1. Bone and butterfly the lamb: Semiboneless lamb has a large bone running diagonally through it, visible at top; sometimes there are two bones. Feel to locate the bottom of bone, then begin cutting at top of bone, cutting down as close to the bone as possible. Go down one side on the sides and bottom, and down the other side of the bone, scraping the meat away so the bone can be removed. You should be able to pull the bone out. Discard or use for lamb broth.
2. Lay the meat out on a cutting board. There will be a larger side and a smaller side. Cut a 45-degree angle into each side and spread out the meat. It will be fairly thick in the middle and thinner at the ends.
3. Whisk together vinegar and oil. In a large roasting pan, pour half the marinade and lay the lamb on top. In a small bowl, stir together coriander, cumin, cloves, cinnamon, pepper, and paprika. Sprinkle seasonings on lamb and rub firmly into the meat. Cut about 10 slits in the meat and insert garlic slices. Pour the rest of marinade on top. Sprinkle herbs over the top of the lamb. Cover pan and marinate in refrigerator for 18 to 24 hours, spooning marinade over lamb once or twice during that period.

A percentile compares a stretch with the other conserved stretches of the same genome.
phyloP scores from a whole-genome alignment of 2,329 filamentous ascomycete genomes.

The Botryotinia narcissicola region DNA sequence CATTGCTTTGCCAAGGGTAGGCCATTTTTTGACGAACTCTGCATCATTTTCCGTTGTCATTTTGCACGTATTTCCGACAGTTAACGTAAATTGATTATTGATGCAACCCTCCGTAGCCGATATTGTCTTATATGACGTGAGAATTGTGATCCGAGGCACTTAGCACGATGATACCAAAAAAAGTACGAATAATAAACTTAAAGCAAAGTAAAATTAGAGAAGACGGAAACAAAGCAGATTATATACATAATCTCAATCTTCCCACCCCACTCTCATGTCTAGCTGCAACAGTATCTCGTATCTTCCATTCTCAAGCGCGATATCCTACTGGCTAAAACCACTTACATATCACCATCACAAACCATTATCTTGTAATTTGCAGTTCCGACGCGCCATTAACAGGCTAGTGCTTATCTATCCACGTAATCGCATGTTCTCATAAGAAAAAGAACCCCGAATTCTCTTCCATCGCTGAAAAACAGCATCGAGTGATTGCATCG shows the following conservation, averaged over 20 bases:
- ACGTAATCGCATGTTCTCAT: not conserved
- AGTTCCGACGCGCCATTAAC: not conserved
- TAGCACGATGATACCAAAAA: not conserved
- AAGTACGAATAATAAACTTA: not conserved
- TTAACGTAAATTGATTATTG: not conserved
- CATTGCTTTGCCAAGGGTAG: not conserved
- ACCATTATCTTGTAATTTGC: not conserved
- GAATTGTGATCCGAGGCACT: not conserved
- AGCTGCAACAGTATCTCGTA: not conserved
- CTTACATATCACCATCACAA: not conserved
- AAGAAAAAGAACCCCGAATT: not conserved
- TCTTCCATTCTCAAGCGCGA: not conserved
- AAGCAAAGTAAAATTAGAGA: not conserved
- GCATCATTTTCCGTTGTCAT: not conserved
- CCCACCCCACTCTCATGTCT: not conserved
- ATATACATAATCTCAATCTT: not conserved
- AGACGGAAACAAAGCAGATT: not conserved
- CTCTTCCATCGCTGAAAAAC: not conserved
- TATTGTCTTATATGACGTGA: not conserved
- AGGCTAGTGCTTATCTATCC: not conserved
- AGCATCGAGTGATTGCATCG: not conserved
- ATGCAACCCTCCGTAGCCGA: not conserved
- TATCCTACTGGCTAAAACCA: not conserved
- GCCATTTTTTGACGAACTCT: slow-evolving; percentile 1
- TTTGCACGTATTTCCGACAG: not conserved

4. When ready to cook the lamb, preheat oven to 350 degrees F. Remove lamb from fridge and let sit at room temperature for 15 to 30 minutes. Roast lamb until a meat thermometer inserted in the center registers 135 degrees F to 140 degrees F for rare or 150 degrees F for medium, about 45 minutes for medium. It's very important to use a meat thermometer here so that you don't end up with underdone or overdone lamb.
5. Let lamb rest on a platter or cutting board for 30 minutes. Pour all liquid from roasting pan into a glass measuring cup. Skim off and discard fat. Return juices to pan and add chicken broth. Bring to a simmer over medium heat, scraping any bits from the pan - this is called deglazing. Add salt. Boil until reduced to 3/4 cup. Remove from heat.
6. To serve, slice lamb at a diagonal against the grain. Top each serving with a tablespoon of pan juices.
Source: Hannaford fresh Magazine, March - April 2015